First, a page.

We again continue the discussion of leadership and the Five Factor Model (FFM), which can be remembered with the mnemonic OCEAN. Remember, skillful leaders have been shown to be high in Openness (O), Conscientiousness (C), and Extraversion (E), and low in Agreeableness (A), and Neuroticism (N). Today we will discuss neuroticism. However, since this a trait that skilled leaders have been shown to be low in, I have taken the liberty to title this post “nerves of steel.” I had to have something that began with an “N.” 😉

The fifth personality trait of the FFM is neuroticism: This refers to a person’s emotional stability and impulse control. A person high in N tends to experience negative emotions easily, such as anger, anxiety, and frustration. A person low in N tends to be able to remain calm in aversive situations and have a high tolerance for stress. Here are some tips to feel cool under pressure.

1. Identify the stressor. First things first, you have to recognize why you are stressed, frustrated, or angry. You might have just snapped at your coworker for not responding to an email yet you are really upset that corporate just informed you that your team’s productivity is low for the quarter. When you know the trigger, you then know where to direct your energy.

2. Put things in perspective. Once you have recognized the stressor, take a step back and evaluate whether your response is in proportion to the trigger. Often it will not be, as we tend to catastrophize outcomes. Rate your stress on a level of 1-10. Then rate objectively how much significance the issue in question carries on that same scale. If they do not line up, readjust.

3. Choose your response. Repeat to yourself, you may not be able to change the stressor yet you can change your response to it. When you feel in control of your emotional response and empowered to make different choices, you will find you are better able to remain calm and more productively address the stressor.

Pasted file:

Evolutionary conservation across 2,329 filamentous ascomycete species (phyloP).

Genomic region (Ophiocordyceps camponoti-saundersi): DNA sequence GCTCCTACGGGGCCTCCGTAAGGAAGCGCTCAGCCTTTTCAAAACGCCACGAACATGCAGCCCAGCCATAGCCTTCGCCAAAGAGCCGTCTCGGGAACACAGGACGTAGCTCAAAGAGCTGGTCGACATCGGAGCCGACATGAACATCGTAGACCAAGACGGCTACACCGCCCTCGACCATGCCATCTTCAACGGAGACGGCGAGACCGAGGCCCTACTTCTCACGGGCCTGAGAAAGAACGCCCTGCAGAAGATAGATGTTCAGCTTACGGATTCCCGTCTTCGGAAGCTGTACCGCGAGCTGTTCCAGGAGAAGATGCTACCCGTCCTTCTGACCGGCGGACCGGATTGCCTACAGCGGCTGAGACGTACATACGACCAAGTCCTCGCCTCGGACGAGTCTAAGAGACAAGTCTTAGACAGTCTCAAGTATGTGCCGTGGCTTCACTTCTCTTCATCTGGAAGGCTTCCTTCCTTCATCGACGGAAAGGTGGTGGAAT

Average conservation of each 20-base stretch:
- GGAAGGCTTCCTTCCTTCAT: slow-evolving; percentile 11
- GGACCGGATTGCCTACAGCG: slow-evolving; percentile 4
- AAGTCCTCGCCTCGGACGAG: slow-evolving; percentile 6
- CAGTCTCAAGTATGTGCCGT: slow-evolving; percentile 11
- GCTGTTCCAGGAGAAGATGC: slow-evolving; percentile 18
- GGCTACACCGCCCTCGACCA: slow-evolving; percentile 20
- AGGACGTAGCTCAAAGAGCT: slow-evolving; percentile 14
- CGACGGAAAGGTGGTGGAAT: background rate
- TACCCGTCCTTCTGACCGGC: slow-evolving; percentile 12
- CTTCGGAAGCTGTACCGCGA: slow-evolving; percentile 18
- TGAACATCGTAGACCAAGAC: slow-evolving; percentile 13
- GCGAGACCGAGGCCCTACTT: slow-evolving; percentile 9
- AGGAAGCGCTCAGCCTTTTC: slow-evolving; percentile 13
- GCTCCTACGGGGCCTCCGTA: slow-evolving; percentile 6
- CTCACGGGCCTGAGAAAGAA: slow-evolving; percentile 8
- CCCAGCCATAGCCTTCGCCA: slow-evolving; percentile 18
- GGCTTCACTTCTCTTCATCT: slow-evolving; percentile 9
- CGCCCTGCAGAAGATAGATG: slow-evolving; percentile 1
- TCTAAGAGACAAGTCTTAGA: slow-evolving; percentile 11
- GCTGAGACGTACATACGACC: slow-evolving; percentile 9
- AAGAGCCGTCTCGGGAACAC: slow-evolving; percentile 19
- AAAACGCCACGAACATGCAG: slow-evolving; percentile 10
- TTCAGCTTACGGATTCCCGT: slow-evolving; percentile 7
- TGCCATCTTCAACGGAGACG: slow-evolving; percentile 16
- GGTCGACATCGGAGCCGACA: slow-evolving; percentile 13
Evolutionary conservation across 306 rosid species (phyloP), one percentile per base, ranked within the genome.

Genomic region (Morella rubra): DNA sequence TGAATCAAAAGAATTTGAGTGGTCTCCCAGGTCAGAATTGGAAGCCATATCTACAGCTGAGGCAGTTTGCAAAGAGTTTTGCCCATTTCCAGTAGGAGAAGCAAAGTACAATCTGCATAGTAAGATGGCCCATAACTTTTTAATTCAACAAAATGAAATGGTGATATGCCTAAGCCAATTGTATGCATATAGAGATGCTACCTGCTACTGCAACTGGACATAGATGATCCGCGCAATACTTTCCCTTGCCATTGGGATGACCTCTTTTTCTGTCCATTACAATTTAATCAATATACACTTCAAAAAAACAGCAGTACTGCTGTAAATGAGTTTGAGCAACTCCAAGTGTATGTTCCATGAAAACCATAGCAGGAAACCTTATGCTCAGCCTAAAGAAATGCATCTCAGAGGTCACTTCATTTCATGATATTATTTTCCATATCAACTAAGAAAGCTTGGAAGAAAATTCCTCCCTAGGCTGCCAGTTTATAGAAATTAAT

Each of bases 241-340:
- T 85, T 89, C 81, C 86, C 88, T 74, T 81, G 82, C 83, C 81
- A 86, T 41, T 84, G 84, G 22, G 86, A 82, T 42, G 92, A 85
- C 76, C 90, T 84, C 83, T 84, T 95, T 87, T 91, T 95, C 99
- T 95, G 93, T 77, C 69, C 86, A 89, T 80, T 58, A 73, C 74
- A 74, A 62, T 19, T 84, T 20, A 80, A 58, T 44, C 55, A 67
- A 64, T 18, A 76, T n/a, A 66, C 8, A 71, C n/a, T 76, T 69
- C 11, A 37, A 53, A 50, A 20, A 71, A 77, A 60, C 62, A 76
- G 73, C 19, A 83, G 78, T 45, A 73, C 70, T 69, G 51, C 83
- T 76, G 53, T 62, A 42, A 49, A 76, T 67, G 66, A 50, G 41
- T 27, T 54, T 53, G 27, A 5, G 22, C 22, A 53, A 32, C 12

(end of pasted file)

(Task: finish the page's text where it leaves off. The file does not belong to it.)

4. Be nice to yourself. Take some time for self-reflection and monitor your inner voice. Chances are, you will find that your inner voice is at times not very nice. You might find yourself thinking, “I’m going to mess up that presentation,” “I can’t believe I missed that error, what a stupid mistake,” “My boss seemed to hate my proposal.” Think about how you would react if someone else said this to you and then react the same. You should be as nice to yourself as you are to others.

5. Have good self care. I know you hear it all the time, how important self care is. And I will repeat it again. Everyone feels stressed at times. You need to have skills to take care of your emotional self or else your emotional self is going to be a hot mess. Click here for a previous blog on self-care with additional tips.

Click here for part one on openness, here for part two on conscientiousness, here for part three on extraversion, and here for part four on agreeableness.

I hope you have found this series helpful and now know how to set forth being a better leader developing openness, conscientiousness, extraversion, assertiveness, and nerves of steel!